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This paragraph is published in The Economist, Jun 6th 2020 edition as "Have Siberian fires been smouldering underground all winter?"

The part of Nestled... in the highlighted sentence looks like a dangling participle to me. The subject of the main clause is satellites which does not seem to agree with nestled.

No offence to the professionals. I am just wondering if journalists would also have a lapse in grammar.

SEEN FROM the sky, the northern stretches of Siberia in early May were a splodgy white, their thinning winter snow cover interrupted by the brown veins of meandering rivers. Nestled within some of these curves, though, satellites picked up patches of soil warmer than the ground around them. The patches grew and multiplied as the month went on. Before it was over, some were visibly ablaze.

Here are my versions. Comments are welcomed.

  1. Passive voice

Nestled within some of these curves, though, patches of soil warmer than the ground around them were picked up by satellite.

  1. Preposition structure

Between some of these curves, though, satellites picked up patches of soil warmer than the ground around them.

What do you think?

  • Presumably writers and editors are only human. – Andrew Leach Aug 1 at 12:23
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    So how would you write it? – Hot Licks Aug 1 at 12:25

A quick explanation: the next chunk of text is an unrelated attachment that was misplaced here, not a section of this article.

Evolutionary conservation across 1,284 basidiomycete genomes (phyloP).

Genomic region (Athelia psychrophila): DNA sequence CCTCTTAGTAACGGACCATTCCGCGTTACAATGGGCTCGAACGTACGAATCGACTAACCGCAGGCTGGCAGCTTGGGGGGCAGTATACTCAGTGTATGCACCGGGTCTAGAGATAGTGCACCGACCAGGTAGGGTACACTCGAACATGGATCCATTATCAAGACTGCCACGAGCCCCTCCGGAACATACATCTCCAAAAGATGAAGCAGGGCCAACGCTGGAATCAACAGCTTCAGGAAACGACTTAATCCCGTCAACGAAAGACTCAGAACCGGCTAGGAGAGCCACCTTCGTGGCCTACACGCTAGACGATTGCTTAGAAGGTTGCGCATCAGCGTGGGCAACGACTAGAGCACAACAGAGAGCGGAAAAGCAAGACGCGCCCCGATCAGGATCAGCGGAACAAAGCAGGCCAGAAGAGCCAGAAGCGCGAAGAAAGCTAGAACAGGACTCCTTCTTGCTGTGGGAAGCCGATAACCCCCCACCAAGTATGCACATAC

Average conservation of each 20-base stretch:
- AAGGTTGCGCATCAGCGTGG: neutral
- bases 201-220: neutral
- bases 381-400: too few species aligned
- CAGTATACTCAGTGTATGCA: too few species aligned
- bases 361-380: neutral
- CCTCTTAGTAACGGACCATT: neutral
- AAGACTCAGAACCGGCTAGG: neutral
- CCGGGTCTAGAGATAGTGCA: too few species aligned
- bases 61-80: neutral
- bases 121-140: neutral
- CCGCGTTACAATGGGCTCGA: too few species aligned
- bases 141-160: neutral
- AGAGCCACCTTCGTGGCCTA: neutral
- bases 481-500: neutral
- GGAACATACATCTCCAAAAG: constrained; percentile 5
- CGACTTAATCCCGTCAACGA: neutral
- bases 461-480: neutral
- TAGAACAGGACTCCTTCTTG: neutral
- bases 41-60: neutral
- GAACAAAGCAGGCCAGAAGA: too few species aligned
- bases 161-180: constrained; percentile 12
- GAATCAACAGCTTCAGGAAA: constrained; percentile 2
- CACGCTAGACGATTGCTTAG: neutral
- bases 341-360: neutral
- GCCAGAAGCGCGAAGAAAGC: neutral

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    Why does it seem completely alright to me? – Dhanishtha Ghosh Aug 1 at 12:41
  • Yes, I think it's a dangler since the "nestled" clause doesn't refer to the nearest NP, the subject "satellites", but to the object of "up", "patches of soil ...". One alternant might be: "Satellites picked up patches of soil warmer than the ground around them, nestled within some of the curves". – BillJ Aug 1 at 12:42
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    You should not make major additions to a question after it has received an answer, and in this case several comments, too. – BillJ Aug 1 at 12:52
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Satellites picked up something that nestled somewhere.

There's nothing inherently wrong with the syntax of the example - it's just potentially ambiguous to pedants who might suppose it's the satellites that were nestling, rather than whatever they picked up.

But that's a pointlessly perverse interpretation. Whether I say Hiding in the bushes I saw a fox or I saw a fox hiding in the bushes, you should probably assume it was the fox that was in the bushes, not me. And that doesn't change if I use hidden rather than hiding, nor if I discard that verb completely and just stick with the preposition in the bushes - or, say, among the bushes.

| improve this answer | |
  • And we do have a specifc way of forcing the latter - while hiding in the bushes ... – Phil Sweet Aug 1 at 12:44

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